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  • Author or Editor: Geoffrey S. Dimego x
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Eric Rogers, Dennis G. Deaven, and Geoffrey S. Dimego

Abstract

The analysis component of the National Centers for Environmental Prediction (NCEP) operational “early” 80-km eta model, as implemented in July 1993, is described. This optimum interpolation (OI) analysis is fully multivariate for wind and geopotential height (univariate for specific humidity) and is performed directly on the eta model's vertical coordinate. Although the eta OI analysis and model performance has been generally favorable when compared to the Limited-Area Fine Mesh Model (LFM) and the Nested Grid Model (NGM), deficiencies in the eta OI analysis fields have been observed, especially near the surface.

A series of improvements to the eta OI analysis is described. A refinement to the eta model orography, which created a more realistic depiction of the model terrain, is also discussed along with the impact of these changes on analysis and model performance. These changes were implemented in the early eta system in September 1994.

The operational configuration of the new mesoscale (29 km) eta model system is introduced, consisting of a mesoscale eta-based data assimilation system (EDAS) and the mesoscalee forecast. An example of an analysis produced by the mesoscale EDAS is presented for comparison with the operational 80-km eta OI analysis. A brief description of more recent changes to the early eta system are also described.

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Manuel S. F. V. De Pondeca, Geoffrey S. Manikin, Geoff DiMego, Stanley G. Benjamin, David F. Parrish, R. James Purser, Wan-Shu Wu, John D. Horel, David T. Myrick, Ying Lin, Robert M. Aune, Dennis Keyser, Brad Colman, Greg Mann, and Jamie Vavra

Abstract

In 2006, the National Centers for Environmental Prediction (NCEP) implemented the Real-Time Mesoscale Analysis (RTMA) in collaboration with the Earth System Research Laboratory and the National Environmental, Satellite, and Data Information Service (NESDIS). In this work, a description of the RTMA applied to the 5-km resolution conterminous U.S. grid of the National Digital Forecast Database is given. Its two-dimensional variational data assimilation (2DVAR) component used to analyze near-surface observations is described in detail, and a brief discussion of the remapping of the NCEP stage II quantitative precipitation amount and NESDIS Geostationary Operational Environmental Satellite (GOES) sounder effective cloud amount to the 5-km grid is offered. Terrain-following background error covariances are used with the 2DVAR approach, which produces gridded fields of 2-m temperature, 2-m specific humidity, 2-m dewpoint, 10-m U and V wind components, and surface pressure. The estimate of the analysis uncertainty via the Lanczos method is briefly described. The strength of the 2DVAR is illustrated by (i) its ability to analyze a June 2007 cold temperature pool over the Washington, D.C., area; (ii) its fairly good analysis of a December 2008 mid-Atlantic region high-wind event that started from a very weak first guess; and (iii) its successful recovery of the finescale moisture features in a January 2010 case study over southern California. According to a cross-validation analysis for a 15-day period during November 2009, root-mean-square error improvements over the first guess range from 16% for wind speed to 45% for specific humidity.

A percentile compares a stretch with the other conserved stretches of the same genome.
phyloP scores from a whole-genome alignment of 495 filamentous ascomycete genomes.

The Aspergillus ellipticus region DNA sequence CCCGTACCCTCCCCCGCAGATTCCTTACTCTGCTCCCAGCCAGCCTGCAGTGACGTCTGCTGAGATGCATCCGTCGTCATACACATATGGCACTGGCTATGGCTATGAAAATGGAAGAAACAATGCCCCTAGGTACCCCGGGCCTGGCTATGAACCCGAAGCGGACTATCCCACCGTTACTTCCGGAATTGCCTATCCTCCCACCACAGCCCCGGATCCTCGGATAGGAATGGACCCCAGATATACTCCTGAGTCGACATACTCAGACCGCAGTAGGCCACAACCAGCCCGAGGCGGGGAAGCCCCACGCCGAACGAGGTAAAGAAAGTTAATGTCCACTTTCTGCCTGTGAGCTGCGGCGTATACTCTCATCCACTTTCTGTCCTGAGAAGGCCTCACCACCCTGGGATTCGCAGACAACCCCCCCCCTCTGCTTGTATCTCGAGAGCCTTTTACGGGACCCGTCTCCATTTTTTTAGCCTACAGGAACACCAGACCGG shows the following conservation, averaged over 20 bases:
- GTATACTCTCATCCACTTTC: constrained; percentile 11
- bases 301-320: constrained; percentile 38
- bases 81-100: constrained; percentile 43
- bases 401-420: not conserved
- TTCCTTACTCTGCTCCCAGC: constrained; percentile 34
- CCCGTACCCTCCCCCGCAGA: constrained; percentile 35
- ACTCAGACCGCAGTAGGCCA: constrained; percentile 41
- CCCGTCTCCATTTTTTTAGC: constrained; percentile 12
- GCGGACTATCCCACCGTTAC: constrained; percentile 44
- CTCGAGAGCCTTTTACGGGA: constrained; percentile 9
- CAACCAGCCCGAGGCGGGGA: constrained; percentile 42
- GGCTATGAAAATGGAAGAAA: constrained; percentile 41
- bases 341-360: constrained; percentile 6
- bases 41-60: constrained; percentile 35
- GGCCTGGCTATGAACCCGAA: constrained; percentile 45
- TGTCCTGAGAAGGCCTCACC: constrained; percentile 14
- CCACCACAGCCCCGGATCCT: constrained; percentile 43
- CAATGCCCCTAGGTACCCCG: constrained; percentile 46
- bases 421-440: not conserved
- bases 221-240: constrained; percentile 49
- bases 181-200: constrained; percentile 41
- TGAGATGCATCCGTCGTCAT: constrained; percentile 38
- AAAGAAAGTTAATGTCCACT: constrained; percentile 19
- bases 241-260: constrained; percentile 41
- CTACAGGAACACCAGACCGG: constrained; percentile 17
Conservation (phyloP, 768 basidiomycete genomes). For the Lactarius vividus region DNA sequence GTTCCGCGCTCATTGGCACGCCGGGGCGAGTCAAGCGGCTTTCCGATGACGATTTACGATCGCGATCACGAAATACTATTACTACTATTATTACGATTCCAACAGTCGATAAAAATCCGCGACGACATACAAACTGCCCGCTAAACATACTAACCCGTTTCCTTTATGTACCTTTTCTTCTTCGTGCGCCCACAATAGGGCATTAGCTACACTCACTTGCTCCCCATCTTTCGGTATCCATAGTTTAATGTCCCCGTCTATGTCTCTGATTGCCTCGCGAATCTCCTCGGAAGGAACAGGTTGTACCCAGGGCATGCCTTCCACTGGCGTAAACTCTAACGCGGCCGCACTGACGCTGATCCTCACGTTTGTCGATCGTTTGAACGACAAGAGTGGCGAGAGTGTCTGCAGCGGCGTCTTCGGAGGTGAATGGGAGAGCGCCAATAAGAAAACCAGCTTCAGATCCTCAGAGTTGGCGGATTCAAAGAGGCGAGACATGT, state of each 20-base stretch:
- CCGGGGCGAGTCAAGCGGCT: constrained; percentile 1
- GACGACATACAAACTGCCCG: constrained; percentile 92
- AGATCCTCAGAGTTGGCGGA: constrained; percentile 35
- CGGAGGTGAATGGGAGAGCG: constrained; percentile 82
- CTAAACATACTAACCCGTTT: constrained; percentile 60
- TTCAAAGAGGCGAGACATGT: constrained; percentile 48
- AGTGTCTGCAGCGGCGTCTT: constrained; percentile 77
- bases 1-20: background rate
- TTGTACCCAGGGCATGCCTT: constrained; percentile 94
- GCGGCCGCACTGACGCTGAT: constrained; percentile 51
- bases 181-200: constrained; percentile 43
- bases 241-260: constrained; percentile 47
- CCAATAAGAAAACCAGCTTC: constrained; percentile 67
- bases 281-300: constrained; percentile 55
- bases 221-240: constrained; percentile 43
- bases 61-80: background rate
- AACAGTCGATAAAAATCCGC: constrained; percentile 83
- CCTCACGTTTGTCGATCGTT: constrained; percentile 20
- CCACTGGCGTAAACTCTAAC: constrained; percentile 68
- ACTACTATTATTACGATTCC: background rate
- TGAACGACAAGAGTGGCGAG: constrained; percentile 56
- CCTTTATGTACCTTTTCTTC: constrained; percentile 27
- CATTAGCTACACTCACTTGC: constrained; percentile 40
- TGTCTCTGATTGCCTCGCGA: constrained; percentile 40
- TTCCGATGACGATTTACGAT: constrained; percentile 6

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Jordan G. Powers, Joseph B. Klemp, William C. Skamarock, Christopher A. Davis, Jimy Dudhia, David O. Gill, Janice L. Coen, David J. Gochis, Ravan Ahmadov, Steven E. Peckham, Georg A. Grell, John Michalakes, Samuel Trahan, Stanley G. Benjamin, Curtis R. Alexander, Geoffrey J. Dimego, Wei Wang, Craig S. Schwartz, Glen S. Romine, Zhiquan Liu, Chris Snyder, Fei Chen, Michael J. Barlage, Wei Yu, and Michael G. Duda

Abstract

Since its initial release in 2000, the Weather Research and Forecasting (WRF) Model has become one of the world’s most widely used numerical weather prediction models. Designed to serve both research and operational needs, it has grown to offer a spectrum of options and capabilities for a wide range of applications. In addition, it underlies a number of tailored systems that address Earth system modeling beyond weather. While the WRF Model has a centralized support effort, it has become a truly community model, driven by the developments and contributions of an active worldwide user base. The WRF Model sees significant use for operational forecasting, and its research implementations are pushing the boundaries of finescale atmospheric simulation. Future model directions include developments in physics, exploiting emerging compute technologies, and ever-innovative applications. From its contributions to research, forecasting, educational, and commercial efforts worldwide, the WRF Model has made a significant mark on numerical weather prediction and atmospheric science.

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